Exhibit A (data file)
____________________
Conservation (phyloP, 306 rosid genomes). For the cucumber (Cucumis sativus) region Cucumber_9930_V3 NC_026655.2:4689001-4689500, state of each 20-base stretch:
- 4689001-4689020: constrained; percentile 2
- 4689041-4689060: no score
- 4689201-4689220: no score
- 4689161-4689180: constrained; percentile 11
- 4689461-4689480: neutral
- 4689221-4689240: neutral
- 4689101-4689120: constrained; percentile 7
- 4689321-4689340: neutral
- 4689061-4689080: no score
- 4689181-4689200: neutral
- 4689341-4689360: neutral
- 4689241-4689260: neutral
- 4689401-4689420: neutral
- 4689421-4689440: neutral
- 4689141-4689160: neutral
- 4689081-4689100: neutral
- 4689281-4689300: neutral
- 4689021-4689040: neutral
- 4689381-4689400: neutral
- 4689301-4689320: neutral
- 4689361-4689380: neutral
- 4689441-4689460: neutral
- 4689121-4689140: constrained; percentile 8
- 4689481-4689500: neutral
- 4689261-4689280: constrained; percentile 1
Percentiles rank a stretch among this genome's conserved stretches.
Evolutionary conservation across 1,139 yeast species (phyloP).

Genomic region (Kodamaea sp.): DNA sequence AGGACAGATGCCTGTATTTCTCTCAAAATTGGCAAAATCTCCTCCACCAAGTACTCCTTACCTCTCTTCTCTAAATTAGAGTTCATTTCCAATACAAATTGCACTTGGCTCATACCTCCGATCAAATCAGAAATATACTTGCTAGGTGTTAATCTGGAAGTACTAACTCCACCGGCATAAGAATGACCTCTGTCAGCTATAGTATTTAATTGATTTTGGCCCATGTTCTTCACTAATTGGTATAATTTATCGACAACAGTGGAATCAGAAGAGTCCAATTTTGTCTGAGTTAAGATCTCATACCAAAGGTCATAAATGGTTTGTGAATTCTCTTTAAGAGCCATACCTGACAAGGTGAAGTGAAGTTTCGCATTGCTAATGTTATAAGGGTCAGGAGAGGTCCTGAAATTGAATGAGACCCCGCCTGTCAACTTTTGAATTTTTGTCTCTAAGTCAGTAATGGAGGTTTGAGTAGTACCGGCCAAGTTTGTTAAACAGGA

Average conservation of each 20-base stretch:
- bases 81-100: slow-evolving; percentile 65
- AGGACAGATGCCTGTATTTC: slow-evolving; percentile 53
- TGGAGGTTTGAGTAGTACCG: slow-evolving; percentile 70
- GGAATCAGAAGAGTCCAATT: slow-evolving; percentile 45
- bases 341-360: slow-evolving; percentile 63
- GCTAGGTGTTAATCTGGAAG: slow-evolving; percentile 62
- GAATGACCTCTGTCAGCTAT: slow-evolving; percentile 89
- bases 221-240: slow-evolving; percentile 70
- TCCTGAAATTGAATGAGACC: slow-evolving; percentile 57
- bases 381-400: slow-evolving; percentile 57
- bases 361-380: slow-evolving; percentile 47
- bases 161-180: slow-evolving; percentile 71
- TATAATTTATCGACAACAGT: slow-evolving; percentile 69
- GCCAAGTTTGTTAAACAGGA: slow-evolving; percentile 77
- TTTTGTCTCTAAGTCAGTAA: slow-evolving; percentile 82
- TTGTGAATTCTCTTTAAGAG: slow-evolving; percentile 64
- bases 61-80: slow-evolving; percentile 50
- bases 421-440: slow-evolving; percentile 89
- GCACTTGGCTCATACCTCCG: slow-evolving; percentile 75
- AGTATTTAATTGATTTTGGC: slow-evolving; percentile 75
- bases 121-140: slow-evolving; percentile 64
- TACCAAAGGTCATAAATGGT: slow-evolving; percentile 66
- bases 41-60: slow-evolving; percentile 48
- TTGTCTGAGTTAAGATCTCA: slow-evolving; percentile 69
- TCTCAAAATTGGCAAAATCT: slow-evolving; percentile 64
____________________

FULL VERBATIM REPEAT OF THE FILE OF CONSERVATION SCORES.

Conservation (phyloP, 306 rosid genomes). For the cucumber (Cucumis sativus) region Cucumber_9930_V3 NC_026655.2:4689001-4689500, state of each 20-base stretch:
- 4689001-4689020: constrained; percentile 2
- 4689041-4689060: no score
- 4689201-4689220: no score
- 4689161-4689180: constrained; percentile 11
- 4689461-4689480: neutral
- 4689221-4689240: neutral
- 4689101-4689120: constrained; percentile 7
- 4689321-4689340: neutral
- 4689061-4689080: no score
- 4689181-4689200: neutral
- 4689341-4689360: neutral
- 4689241-4689260: neutral
- 4689401-4689420: neutral
- 4689421-4689440: neutral
- 4689141-4689160: neutral
- 4689081-4689100: neutral
- 4689281-4689300: neutral
- 4689021-4689040: neutral
- 4689381-4689400: neutral
- 4689301-4689320: neutral
- 4689361-4689380: neutral
- 4689441-4689460: neutral
- 4689121-4689140: constrained; percentile 8
- 4689481-4689500: neutral
- 4689261-4689280: constrained; percentile 1
Percentiles rank a stretch among this genome's conserved stretches.
Evolutionary conservation across 1,139 yeast species (phyloP).

Genomic region (Kodamaea sp.): DNA sequence AGGACAGATGCCTGTATTTCTCTCAAAATTGGCAAAATCTCCTCCACCAAGTACTCCTTACCTCTCTTCTCTAAATTAGAGTTCATTTCCAATACAAATTGCACTTGGCTCATACCTCCGATCAAATCAGAAATATACTTGCTAGGTGTTAATCTGGAAGTACTAACTCCACCGGCATAAGAATGACCTCTGTCAGCTATAGTATTTAATTGATTTTGGCCCATGTTCTTCACTAATTGGTATAATTTATCGACAACAGTGGAATCAGAAGAGTCCAATTTTGTCTGAGTTAAGATCTCATACCAAAGGTCATAAATGGTTTGTGAATTCTCTTTAAGAGCCATACCTGACAAGGTGAAGTGAAGTTTCGCATTGCTAATGTTATAAGGGTCAGGAGAGGTCCTGAAATTGAATGAGACCCCGCCTGTCAACTTTTGAATTTTTGTCTCTAAGTCAGTAATGGAGGTTTGAGTAGTACCGGCCAAGTTTGTTAAACAGGA

Average conservation of each 20-base stretch:
- bases 81-100: slow-evolving; percentile 65
- AGGACAGATGCCTGTATTTC: slow-evolving; percentile 53
- TGGAGGTTTGAGTAGTACCG: slow-evolving; percentile 70
- GGAATCAGAAGAGTCCAATT: slow-evolving; percentile 45
- bases 341-360: slow-evolving; percentile 63
- GCTAGGTGTTAATCTGGAAG: slow-evolving; percentile 62
- GAATGACCTCTGTCAGCTAT: slow-evolving; percentile 89
- bases 221-240: slow-evolving; percentile 70
- TCCTGAAATTGAATGAGACC: slow-evolving; percentile 57
- bases 381-400: slow-evolving; percentile 57
- bases 361-380: slow-evolving; percentile 47
- bases 161-180: slow-evolving; percentile 71
- TATAATTTATCGACAACAGT: slow-evolving; percentile 69
- GCCAAGTTTGTTAAACAGGA: slow-evolving; percentile 77
- TTTTGTCTCTAAGTCAGTAA: slow-evolving; percentile 82
- TTGTGAATTCTCTTTAAGAG: slow-evolving; percentile 64
- bases 61-80: slow-evolving; percentile 50
- bases 421-440: slow-evolving; percentile 89
- GCACTTGGCTCATACCTCCG: slow-evolving; percentile 75
- AGTATTTAATTGATTTTGGC: slow-evolving; percentile 75
- bases 121-140: slow-evolving; percentile 64
- TACCAAAGGTCATAAATGGT: slow-evolving; percentile 66
- bases 41-60: slow-evolving; percentile 48
- TTGTCTGAGTTAAGATCTCA: slow-evolving; percentile 69
- TCTCAAAATTGGCAAAATCT: slow-evolving; percentile 64